On Stage: Prodigal Sons

by Chuck Conconi

Theater J’s ‘Sons of the Prophet’ is one of the year’s best theatrical experiences in Washington. 

Theater J's 'Sons of the Prophet' continues through December 20. (Photo by Teresa Wood)

Theater J’s ‘Sons of the Prophet’ continues through December 20. (Photo by Teresa Wood)

There is a wonderful absurdity in Stephen Karam’s “Sons of the Prophet,” at Theatre J. It looks at life’s unavoidable sufferings, while at the same time being witty and funny, and it also is one of the year’s best, Washington area theatrical experiences.

“Sons of the Prophet” opened in New York in 2011 and was a finalist for the Pulitzer Prize and won other top drama awards. It is the story of a Lebanese American family living in Nazareth, Pennsylvania, in an area where there are actually other towns named Egypt, Lebanon and Bethlehem, or as one character observes, “parts of Pennsylvania that never made it north of the Mason-Dixon Line.”

The nearly two hour, uninterrupted performance, opens with the sound of a loud car crash, a wreck that has killed the former Bethlehem Steel worker father of two young men: Joseph, 29, (Chris Dinolfo) and his younger brother, Charles (Tony Strowd Hamilton). Their father was driving home in the dark when he swerves to avoid hitting a deer, crashes into a tree and dies a week later from a heart attack.

The deer in the road was a decoy placed there as a prank by Vin (Jaysen Wright), a local high school star football player, and a local judge delays levying a criminal penalty so he can play in an important upcoming game. Small towns in Pennsylvania and Ohio are especially protective of their local high school football teams, so there is a ring of truth to Karam’s understanding of local high school sports.

Dinolfo is an engaging, embattled Joseph who has been a high school track champion and is now suffering from pains in his knees as well as other unexplainable pains. He is worried about keeping his home together and is working as an assistant to Gloria (Brigid Cleary) who has had her own failures as a book editor and is excited to learn that Joseph’s family is distantly related to the world-wide, best-selling author of “The Prophet,” Kahlil Gibran.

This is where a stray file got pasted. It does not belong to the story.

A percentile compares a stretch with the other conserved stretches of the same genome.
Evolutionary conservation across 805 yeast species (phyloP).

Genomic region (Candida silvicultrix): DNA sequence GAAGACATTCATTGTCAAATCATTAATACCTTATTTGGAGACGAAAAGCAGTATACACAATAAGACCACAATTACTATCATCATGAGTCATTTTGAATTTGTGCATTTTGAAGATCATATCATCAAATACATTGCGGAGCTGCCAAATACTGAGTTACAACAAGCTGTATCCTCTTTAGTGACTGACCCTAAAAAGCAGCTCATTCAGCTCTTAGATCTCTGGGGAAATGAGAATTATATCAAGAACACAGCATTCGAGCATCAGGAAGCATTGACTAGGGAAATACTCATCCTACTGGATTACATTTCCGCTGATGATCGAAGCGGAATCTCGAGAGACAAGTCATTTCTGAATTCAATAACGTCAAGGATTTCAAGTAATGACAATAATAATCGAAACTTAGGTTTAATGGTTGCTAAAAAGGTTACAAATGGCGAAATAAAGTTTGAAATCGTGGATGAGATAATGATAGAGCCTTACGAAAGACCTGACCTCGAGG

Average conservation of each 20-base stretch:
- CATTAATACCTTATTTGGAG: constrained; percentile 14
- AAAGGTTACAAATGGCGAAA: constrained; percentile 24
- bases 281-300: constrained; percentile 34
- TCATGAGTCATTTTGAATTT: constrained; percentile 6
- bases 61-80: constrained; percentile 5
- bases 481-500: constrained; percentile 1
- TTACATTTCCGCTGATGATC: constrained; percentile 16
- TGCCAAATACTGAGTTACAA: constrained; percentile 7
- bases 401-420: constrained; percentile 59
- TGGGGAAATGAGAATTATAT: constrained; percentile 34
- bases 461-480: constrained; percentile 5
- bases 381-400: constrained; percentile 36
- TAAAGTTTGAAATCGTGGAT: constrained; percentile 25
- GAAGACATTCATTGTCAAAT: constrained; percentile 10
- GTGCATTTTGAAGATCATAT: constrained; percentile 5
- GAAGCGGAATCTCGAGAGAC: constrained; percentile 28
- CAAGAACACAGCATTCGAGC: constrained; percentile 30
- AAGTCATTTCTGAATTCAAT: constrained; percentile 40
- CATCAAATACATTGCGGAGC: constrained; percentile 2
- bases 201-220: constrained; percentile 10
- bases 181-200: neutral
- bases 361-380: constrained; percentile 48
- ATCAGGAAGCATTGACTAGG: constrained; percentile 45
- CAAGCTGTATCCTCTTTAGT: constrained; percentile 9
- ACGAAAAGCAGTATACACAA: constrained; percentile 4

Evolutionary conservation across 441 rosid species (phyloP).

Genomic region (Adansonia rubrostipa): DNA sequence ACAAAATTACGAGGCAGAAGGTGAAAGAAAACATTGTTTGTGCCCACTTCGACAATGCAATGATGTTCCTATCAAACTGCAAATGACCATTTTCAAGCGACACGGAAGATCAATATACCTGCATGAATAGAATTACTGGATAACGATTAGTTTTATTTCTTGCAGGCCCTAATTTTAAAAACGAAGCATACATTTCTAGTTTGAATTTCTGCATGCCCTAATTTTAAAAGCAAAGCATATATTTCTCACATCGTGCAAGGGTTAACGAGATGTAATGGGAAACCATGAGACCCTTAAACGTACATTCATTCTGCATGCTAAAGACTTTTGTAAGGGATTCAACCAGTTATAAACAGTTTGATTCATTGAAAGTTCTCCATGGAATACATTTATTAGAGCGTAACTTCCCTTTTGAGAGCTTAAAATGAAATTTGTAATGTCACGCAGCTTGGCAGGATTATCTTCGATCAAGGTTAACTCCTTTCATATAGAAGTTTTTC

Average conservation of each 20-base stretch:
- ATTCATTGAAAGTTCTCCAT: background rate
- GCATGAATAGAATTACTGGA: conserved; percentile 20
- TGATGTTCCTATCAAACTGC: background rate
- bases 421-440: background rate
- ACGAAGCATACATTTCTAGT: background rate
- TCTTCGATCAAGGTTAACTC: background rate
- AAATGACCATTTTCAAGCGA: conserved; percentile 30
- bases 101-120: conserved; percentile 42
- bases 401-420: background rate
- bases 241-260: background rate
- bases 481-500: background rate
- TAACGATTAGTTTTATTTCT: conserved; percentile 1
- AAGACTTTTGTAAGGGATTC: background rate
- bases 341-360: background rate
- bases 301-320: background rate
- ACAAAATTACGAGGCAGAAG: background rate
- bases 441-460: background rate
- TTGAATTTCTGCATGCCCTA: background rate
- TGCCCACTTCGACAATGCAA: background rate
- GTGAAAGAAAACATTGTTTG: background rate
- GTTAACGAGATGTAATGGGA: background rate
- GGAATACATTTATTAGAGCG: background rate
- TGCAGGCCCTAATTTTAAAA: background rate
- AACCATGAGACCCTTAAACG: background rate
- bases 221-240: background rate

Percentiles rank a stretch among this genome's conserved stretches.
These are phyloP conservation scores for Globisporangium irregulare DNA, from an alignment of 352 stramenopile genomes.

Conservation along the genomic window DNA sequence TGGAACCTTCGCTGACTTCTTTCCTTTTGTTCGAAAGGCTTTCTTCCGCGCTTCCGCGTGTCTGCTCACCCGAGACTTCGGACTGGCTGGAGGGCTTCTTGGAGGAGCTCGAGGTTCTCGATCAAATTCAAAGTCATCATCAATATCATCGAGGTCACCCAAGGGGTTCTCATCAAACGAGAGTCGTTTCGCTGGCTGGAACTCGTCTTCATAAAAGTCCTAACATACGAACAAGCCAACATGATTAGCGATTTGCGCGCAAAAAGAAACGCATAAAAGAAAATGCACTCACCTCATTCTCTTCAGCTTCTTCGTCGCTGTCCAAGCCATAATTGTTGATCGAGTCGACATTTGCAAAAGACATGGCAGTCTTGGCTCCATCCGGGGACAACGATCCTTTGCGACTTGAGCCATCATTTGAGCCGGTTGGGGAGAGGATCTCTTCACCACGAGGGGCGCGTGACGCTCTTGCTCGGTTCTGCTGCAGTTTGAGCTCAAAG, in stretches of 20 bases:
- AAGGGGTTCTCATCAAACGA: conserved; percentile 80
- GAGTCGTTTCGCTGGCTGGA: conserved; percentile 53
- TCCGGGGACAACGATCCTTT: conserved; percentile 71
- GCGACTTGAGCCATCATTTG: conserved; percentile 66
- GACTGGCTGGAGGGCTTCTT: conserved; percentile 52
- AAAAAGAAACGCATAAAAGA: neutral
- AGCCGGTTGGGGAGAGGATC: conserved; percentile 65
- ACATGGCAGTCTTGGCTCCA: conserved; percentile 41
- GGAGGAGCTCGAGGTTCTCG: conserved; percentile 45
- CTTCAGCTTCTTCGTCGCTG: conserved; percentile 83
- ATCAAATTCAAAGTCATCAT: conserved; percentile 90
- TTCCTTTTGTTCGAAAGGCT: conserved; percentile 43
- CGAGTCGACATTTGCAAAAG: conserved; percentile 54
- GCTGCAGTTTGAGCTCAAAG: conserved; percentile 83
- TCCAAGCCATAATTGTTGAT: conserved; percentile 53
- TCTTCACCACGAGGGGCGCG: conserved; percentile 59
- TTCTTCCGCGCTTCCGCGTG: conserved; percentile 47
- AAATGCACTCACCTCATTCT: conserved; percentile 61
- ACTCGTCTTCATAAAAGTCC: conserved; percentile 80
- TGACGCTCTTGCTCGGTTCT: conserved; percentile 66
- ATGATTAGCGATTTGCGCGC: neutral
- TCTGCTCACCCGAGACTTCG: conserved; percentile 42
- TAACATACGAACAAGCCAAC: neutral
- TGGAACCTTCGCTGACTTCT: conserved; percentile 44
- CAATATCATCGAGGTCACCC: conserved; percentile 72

Cleary is wonderfully neurotic and ditzy in a role that gives her the best of Karam’s comic lines. In a lesser talented actress this role could become annoying and over acted. Gloria too is a victim of misfortune — in a husband who committed suicide and in publishing a Holocaust memoir that turned out to be fiction. It cost her position in the New York publishing world. She is in Pennsylvania looking for a way back to the big time and believes a book about Joseph’s family can be that ticket.

Joseph and his family, however, are opposed to such a book, a position emphatically emphasized by Joseph’s feisty, politically incorrect Uncle Bill (Michael Willis). Willis chews effectively on his cantankerous role as the ailing elder that Joseph will also have to care for while he tries unsuccessfully to mitigate Bill’s anger against Vin, who regrets his prank and fears a police record will destroy his chances for a scholarship, the only way he will be able to attend college.

Wright is a minor presence, but he commands sympathy as a guileless young man who realizes he cannot undo his foolish prank and accepts whatever the ramifications will be for him. Uncle Bill, however, is unforgiving. The brothers hold no animosity toward Van, and Uncle Bill finds that intolerable.

Charles, the younger brother is irreverent and sassy. Hamilton plays him with a smart, hilarious, teenage cynicism, including his indifference to Uncle Bill’s devote Maronite faith. Charles makes fun of his brother for dressing like “a lesbian.” Both brothers are gay, another misfortune for them and the family living in a small Pennsylvania town. Charles jokes how people remark with amazement about two brothers in one family being gay. There is still another distraction with Joseph developing an emotional relationship with Timothy (Sam Ludwig) a Yale graduate reporter attempting to do a story on the family and its relationship to Gibran, and believes that it will help him move on to network level.

While it seems as though there is too much going on, director Gregg Henry keeps a firm control on the action, sensitive to the pathos and dark comedy of Karam’s vision of dealing with the universality of human suffering. Luciana Stecconi’s stark set, a monochromatic pale off-white, helps keep the focuses on the sharp, well-written dialogue and is never distracting. Karam is a facile, insightful writer who posits there is no escaping misfortune. It is all in how it is endured.

“Sons of the Prophet” continues through December 20 at Theater J, 1529 16th St, NW. Tickets are $17-$67 and available at 202-518-9400 or online here.



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